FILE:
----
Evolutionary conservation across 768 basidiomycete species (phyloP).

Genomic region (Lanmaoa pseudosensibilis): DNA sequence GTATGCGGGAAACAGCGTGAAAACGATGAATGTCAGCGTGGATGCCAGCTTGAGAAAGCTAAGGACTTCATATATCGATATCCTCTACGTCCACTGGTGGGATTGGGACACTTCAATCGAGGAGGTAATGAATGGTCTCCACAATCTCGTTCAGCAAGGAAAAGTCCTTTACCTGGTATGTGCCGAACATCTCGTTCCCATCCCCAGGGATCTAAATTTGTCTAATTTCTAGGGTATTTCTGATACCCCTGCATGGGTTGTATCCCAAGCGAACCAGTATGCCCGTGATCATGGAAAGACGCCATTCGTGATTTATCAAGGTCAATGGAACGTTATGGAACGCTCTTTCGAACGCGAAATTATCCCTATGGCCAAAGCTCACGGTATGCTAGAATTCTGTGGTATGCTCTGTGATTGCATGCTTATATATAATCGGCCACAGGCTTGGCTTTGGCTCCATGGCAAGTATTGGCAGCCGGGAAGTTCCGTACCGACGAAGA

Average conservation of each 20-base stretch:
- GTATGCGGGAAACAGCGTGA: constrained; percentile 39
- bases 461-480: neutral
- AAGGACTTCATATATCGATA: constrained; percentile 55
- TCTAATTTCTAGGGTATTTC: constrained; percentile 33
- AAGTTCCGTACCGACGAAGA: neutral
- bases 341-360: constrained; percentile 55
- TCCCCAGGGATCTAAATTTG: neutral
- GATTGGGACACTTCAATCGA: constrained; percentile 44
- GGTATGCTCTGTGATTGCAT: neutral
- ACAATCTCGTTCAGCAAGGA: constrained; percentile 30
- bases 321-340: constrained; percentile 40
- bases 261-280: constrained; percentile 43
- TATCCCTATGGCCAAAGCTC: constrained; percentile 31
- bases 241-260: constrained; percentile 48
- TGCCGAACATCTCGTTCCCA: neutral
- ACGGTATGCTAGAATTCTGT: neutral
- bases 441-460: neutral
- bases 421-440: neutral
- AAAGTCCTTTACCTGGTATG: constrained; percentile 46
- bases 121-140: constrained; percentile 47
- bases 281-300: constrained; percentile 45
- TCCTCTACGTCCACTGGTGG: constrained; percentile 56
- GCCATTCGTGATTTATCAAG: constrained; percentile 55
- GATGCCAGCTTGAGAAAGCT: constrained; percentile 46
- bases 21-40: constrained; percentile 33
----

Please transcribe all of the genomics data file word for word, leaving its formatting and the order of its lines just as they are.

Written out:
Evolutionary conservation across 768 basidiomycete species (phyloP).

Genomic region (Lanmaoa pseudosensibilis): DNA sequence GTATGCGGGAAACAGCGTGAAAACGATGAATGTCAGCGTGGATGCCAGCTTGAGAAAGCTAAGGACTTCATATATCGATATCCTCTACGTCCACTGGTGGGATTGGGACACTTCAATCGAGGAGGTAATGAATGGTCTCCACAATCTCGTTCAGCAAGGAAAAGTCCTTTACCTGGTATGTGCCGAACATCTCGTTCCCATCCCCAGGGATCTAAATTTGTCTAATTTCTAGGGTATTTCTGATACCCCTGCATGGGTTGTATCCCAAGCGAACCAGTATGCCCGTGATCATGGAAAGACGCCATTCGTGATTTATCAAGGTCAATGGAACGTTATGGAACGCTCTTTCGAACGCGAAATTATCCCTATGGCCAAAGCTCACGGTATGCTAGAATTCTGTGGTATGCTCTGTGATTGCATGCTTATATATAATCGGCCACAGGCTTGGCTTTGGCTCCATGGCAAGTATTGGCAGCCGGGAAGTTCCGTACCGACGAAGA

Average conservation of each 20-base stretch:
- GTATGCGGGAAACAGCGTGA: constrained; percentile 39
- bases 461-480: neutral
- AAGGACTTCATATATCGATA: constrained; percentile 55
- TCTAATTTCTAGGGTATTTC: constrained; percentile 33
- AAGTTCCGTACCGACGAAGA: neutral
- bases 341-360: constrained; percentile 55
- TCCCCAGGGATCTAAATTTG: neutral
- GATTGGGACACTTCAATCGA: constrained; percentile 44
- GGTATGCTCTGTGATTGCAT: neutral
- ACAATCTCGTTCAGCAAGGA: constrained; percentile 30
- bases 321-340: constrained; percentile 40
- bases 261-280: constrained; percentile 43
- TATCCCTATGGCCAAAGCTC: constrained; percentile 31
- bases 241-260: constrained; percentile 48
- TGCCGAACATCTCGTTCCCA: neutral
- ACGGTATGCTAGAATTCTGT: neutral
- bases 441-460: neutral
- bases 421-440: neutral
- AAAGTCCTTTACCTGGTATG: constrained; percentile 46
- bases 121-140: constrained; percentile 47
- bases 281-300: constrained; percentile 45
- TCCTCTACGTCCACTGGTGG: constrained; percentile 56
- GCCATTCGTGATTTATCAAG: constrained; percentile 55
- GATGCCAGCTTGAGAAAGCT: constrained; percentile 46
- bases 21-40: constrained; percentile 33